Cover 2015-03-15

Ron Writes

How to Win Without Arguing

Gerry Spence is a famous lawyer (Google him). Years ago, he wrote the book “How to Argue and Win Every Time.” I bought the book thinking this would be a good thing for a preacher to know. However, you should realize that it’s not a spiritual book in any way. Even though it’s not a religious book, it gave me a new insight and appreciation for a text that has often been thought of by many as difficult. “Wives, be submissive to your own husbands so that even if any of them are disobedient to the word, they may be won without a word by the behavior of their wives” (1 Pet. 3:1). Peter is admonishing wives that it’s best to win without arguing.

Spence tells this story about his wife, Imaging. “We had just returned from our honeymoon and had settled into our new home. The following morning was my first day back at the office. That evening I was about to go home for dinner, one that I knew Imaging had prepared especially for this occasion, when I decided, no, I was not going home! I had been in chronic trouble in a previous relationship for having failed to come home on time. Without realizing it, I was still engaged in a struggle in a relationship that was over. Instead of going home, I went to a restaurant where I met a friend. We sat down to talk over a cup of coffee. The time dragged by, but I was not going to be home for supper on time. I thought, “I’m just entering this marriage, and I am going to establish some ground rules the first night home.”

Well, I drank coffee and chatted with my friend until I was over an hour late for supper. When I came to the door, what I faced astounded me. Instead of being met with scolding, or with the worst-of-all punishment, silence, I was greeted with a big kiss and a smile.

“Hi, sweetheart. Your supper’s in the oven. I’ve kept it warm” Imaging said. She sat a beautiful dinner before me and sat down to keep me company.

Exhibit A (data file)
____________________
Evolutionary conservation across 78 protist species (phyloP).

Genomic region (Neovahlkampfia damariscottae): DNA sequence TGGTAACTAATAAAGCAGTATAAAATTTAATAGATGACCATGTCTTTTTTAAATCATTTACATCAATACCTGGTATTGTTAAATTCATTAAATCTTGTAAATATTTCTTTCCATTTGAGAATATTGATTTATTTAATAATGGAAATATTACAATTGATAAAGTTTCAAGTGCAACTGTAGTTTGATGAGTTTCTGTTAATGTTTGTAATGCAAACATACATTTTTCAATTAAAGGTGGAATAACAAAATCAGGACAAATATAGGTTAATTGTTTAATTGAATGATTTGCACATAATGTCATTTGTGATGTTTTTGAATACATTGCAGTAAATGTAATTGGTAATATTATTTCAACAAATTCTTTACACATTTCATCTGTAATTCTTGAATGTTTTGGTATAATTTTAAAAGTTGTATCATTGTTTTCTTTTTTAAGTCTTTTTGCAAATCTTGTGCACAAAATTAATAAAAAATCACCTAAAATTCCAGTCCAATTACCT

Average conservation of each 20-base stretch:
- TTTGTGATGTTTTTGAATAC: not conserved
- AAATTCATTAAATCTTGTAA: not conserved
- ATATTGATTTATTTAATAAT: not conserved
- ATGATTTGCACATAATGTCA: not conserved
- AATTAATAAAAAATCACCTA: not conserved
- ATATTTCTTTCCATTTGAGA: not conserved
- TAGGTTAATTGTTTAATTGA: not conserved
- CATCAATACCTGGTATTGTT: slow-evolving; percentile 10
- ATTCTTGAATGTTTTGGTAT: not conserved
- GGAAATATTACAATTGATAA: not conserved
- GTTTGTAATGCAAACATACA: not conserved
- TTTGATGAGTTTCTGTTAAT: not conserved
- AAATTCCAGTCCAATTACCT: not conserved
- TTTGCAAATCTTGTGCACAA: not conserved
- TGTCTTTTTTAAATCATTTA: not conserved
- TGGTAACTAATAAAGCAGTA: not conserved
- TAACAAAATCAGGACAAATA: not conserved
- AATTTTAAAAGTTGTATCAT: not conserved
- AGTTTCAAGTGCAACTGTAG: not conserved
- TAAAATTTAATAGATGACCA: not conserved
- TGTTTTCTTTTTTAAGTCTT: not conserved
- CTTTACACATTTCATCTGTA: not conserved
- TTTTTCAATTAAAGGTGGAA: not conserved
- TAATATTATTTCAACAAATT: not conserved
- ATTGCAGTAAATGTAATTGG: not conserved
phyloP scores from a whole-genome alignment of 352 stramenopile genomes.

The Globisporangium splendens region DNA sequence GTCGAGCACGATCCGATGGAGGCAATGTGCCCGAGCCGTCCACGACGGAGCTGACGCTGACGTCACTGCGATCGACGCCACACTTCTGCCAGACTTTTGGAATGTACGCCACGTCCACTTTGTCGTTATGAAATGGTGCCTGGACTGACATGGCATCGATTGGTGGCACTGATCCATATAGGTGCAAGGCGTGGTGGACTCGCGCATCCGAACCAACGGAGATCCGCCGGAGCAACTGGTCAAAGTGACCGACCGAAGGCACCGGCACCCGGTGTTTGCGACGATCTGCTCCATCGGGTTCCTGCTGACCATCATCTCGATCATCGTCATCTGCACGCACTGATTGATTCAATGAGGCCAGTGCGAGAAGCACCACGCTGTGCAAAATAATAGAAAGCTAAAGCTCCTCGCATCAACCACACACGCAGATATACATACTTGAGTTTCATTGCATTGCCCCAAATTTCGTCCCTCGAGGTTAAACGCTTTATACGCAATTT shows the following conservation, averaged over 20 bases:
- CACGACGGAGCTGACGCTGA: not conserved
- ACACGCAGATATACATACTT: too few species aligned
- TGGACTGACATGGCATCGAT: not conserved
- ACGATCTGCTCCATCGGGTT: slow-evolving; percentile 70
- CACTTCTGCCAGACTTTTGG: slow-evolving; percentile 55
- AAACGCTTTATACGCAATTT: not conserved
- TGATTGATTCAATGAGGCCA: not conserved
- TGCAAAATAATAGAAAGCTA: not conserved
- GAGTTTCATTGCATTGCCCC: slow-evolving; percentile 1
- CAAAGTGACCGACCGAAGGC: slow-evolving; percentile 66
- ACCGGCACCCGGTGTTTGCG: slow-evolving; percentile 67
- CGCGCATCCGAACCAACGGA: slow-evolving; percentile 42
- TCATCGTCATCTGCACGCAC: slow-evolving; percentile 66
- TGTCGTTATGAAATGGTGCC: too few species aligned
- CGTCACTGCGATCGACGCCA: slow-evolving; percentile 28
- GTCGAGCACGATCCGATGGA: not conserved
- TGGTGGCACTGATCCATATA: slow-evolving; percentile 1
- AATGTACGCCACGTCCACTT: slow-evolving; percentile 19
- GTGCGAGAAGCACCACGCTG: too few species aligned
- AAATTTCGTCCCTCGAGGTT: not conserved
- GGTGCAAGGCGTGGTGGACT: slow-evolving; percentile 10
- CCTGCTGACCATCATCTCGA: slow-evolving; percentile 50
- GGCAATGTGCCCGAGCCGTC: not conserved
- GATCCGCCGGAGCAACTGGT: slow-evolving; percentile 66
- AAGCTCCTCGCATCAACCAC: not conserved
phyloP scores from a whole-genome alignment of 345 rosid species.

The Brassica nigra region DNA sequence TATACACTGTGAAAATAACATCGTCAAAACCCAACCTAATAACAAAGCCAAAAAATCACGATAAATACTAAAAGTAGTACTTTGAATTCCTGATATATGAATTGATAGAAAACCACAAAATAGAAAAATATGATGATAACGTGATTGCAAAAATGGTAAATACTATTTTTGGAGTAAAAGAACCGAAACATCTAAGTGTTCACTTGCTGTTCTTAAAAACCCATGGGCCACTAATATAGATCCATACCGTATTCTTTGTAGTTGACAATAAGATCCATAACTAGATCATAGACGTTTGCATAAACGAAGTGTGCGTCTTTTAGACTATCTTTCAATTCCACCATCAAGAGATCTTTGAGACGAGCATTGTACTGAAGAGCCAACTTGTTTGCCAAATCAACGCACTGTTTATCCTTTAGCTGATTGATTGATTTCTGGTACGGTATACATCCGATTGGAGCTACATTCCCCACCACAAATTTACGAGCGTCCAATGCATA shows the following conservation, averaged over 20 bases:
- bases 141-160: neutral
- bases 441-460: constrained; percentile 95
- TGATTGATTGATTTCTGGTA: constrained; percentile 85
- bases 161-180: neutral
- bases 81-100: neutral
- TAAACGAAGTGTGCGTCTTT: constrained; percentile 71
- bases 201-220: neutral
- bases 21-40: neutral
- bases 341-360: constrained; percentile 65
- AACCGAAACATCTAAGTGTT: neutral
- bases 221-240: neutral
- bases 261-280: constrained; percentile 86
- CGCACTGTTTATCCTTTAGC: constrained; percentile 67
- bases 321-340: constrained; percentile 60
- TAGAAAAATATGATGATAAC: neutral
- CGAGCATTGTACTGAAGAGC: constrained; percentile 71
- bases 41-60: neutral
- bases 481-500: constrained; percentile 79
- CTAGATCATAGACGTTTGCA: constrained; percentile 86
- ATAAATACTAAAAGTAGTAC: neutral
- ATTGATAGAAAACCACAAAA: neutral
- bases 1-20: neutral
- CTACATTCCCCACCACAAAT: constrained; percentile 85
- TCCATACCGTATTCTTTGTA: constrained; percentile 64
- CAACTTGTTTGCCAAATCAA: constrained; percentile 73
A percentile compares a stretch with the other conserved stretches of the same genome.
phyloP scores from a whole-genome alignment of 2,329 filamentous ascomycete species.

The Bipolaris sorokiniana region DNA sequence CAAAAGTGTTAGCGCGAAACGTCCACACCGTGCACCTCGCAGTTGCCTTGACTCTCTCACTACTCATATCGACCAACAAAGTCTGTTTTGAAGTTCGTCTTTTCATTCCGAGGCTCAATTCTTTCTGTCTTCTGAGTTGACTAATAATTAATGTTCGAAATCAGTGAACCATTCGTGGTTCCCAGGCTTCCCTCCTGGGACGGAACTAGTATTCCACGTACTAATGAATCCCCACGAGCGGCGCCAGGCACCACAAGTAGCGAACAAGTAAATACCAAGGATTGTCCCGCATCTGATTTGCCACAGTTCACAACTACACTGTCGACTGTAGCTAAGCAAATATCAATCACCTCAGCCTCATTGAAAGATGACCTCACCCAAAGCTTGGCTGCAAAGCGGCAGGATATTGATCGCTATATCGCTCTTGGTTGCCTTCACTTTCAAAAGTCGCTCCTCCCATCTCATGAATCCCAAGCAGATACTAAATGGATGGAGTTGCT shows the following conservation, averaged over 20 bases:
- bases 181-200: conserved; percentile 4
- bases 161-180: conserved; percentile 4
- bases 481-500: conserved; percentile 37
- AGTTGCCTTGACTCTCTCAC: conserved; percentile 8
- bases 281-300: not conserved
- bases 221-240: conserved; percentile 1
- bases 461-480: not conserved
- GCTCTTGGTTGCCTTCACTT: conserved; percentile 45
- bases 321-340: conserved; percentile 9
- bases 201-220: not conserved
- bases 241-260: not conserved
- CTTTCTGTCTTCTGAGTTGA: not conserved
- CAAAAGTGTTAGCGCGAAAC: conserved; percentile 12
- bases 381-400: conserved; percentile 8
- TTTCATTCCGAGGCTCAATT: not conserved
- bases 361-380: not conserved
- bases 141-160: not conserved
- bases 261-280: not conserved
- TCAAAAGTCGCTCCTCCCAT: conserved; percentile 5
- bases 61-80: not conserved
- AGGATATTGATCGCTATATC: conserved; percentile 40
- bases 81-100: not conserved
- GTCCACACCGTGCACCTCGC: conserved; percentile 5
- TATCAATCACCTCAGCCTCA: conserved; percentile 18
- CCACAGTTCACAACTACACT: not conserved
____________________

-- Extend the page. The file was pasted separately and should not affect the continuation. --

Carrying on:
“I ate an hour ago” she said. “I hope your dinner is all right.” And that was all the comment there was – no subtle questioning, no mild complaints, no hidden hostility, nothing but smiles and gentleness.

I couldn’t believe it. Surely this was all just an act. I vowed to give it another test. The next night, I again met my friend for coffee. Again, I was an hour late and again I got the same loving treatment when I came home. As I sat down to supper I decided to discover what was really going on with this new wife of mine.

“Aren’t you a little mad at me for being late for supper?” I asked.

“Of course not,” she said. She seemed surprised.

“Well, you had supper waiting and I was late and I haven’t even said I was sorry.”

“I figured you were busy at the office with important matters. Otherwise, you would have come home.”

“Oh,” I said.

“Besides,” she said, “you’re a full-grown man. Full-grown men don’t need someone telling them when to come home for supper.” And that’s all there was to it. She won our first argument without arguing, and I have never since intentionally been late for supper in all the years we’ve been married.”